Tanzanian Miner And Father Of 30 Has Become A Millionaire Overnight After Digging Up Gemstones Worth £2.4million

A Tanzanian miner and father of 30 has become a millionaire overnight after he dug up two huge gemstones that were worth a whopping £2.4 million. 

Yesterday, in the northern region of Manyara, a trading event took place in which the government handed Saniniu Laizer a cheque for 7.74 billion Tanzanian shillings (£2.4 million) after he had dug up two dark violet-blue stones that were each about the size of a forearm.

Laizer discovered the chunks in the north of the country in one of the Tanzanite mines. It was surrounded by a wall to control cross-border smuggling of the incredibly valuable mineral.

The lucky man, who has four wives and 30 children, told the BBC: “There will be a big party tomorrow.”

He then added that in order to celebrate his good fortune, he will be slaughtering a cow.

In order to make the most of his newfound fortune, the 52-year-old will be investing the money in building a school and a shopping mall in his community. He explained that for many of his locals, they couldn’t afford to pay for their children’s education.

Regardless of now being a millionaire, he has insisted that he won’t let his lifestyle change. He will continue to herd his 2,000 cows and go about life as normal.

A mines ministry spokesperson has confirmed that the first gemstone weighed 20Ib whilst the second came in at 11Ib.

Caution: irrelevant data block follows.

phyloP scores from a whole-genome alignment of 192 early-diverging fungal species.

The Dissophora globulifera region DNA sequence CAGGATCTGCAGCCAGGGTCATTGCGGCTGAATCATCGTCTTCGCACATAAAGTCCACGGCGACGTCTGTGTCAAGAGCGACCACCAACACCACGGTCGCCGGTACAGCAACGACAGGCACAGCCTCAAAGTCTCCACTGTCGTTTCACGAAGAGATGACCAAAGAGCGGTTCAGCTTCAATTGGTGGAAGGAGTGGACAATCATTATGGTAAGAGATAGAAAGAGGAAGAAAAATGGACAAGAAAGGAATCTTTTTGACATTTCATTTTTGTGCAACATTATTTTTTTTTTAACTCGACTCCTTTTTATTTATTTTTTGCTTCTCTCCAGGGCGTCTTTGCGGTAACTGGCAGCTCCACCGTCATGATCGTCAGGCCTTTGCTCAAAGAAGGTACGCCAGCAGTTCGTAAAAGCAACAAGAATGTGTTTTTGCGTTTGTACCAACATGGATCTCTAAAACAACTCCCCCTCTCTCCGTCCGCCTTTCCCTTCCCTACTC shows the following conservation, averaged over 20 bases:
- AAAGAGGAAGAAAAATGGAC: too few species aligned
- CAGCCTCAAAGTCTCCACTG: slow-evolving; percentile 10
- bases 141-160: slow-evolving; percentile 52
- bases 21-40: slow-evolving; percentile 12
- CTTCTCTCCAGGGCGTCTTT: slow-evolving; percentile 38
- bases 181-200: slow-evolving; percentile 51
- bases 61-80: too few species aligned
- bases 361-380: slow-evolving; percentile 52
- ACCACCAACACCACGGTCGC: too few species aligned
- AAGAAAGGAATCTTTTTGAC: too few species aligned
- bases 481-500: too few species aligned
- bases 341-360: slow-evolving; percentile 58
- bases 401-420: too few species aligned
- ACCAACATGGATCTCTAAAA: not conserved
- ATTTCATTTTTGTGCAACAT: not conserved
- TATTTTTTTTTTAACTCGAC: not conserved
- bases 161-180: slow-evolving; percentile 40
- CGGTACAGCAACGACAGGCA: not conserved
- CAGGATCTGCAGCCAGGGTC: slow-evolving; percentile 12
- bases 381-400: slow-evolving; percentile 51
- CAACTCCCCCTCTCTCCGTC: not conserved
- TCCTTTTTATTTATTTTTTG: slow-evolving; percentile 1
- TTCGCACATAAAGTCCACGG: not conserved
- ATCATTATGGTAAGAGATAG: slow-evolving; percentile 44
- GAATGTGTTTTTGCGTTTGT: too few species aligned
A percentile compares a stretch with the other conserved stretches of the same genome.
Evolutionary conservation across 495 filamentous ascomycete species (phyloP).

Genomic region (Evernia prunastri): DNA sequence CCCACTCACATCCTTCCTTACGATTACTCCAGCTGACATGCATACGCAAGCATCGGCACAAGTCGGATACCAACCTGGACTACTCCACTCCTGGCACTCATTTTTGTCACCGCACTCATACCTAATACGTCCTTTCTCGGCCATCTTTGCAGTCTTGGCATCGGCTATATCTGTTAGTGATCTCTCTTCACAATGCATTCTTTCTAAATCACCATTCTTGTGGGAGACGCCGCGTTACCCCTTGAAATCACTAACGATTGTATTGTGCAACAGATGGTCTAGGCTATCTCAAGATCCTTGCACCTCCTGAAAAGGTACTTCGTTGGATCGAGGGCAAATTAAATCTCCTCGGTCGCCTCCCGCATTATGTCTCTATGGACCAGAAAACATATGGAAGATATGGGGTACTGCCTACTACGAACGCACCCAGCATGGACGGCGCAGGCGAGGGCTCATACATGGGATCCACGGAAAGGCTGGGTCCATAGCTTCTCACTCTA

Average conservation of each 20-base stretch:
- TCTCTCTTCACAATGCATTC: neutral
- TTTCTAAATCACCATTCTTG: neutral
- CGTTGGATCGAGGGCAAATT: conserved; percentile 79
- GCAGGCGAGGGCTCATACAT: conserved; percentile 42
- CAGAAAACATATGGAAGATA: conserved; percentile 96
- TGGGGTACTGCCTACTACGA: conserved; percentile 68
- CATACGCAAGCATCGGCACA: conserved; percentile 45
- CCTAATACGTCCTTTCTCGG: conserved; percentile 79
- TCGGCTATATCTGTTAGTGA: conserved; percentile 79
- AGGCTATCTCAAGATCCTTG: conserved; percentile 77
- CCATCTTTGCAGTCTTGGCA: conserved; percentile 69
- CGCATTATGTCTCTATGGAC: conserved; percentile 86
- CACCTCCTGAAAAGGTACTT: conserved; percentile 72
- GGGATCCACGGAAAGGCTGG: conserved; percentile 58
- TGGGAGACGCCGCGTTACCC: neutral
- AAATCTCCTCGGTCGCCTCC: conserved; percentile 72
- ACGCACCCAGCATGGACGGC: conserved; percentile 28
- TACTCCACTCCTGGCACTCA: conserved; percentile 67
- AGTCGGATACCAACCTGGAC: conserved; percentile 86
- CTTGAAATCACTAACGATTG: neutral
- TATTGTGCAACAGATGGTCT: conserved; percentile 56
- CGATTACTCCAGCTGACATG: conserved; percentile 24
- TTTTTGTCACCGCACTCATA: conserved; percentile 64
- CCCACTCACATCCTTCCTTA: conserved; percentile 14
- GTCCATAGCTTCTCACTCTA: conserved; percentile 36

Before Laizer discovered the gemstones, the largest Tanzanite stone that had been recovered was seven pounds.

Found only in the small northern region of the East African nation, the Tanzanite is an ultra-rare gemstone.

To celebrate the fantastic news, Laizer has been pictured on Tanzanian television, as he was presented with a large check after the Bank of Tanzania bought the gemstones in a ceremony yesterday. Whilst live on the TV, President John Magufuli gave his congratulations.

The president told minerals minister Doto Biteko that the confirmation of the large gemstones proved that the country is rich.

It was only set up last year in Tanzania that trading centres around the country could allow artisanal miners to sell their gems and gold to the government.

Usually, artisanal miners mine by hand and are not officially employed by any mining companies.

In April 2018, Magufuli ordered that a wall be built around Tanzanite mining concessions in the north of the country. This would be an attempt at controlling illegal mining and trading activities.

Before this, the President said that around 40 per cent of Tanzanite being produced was being lost.

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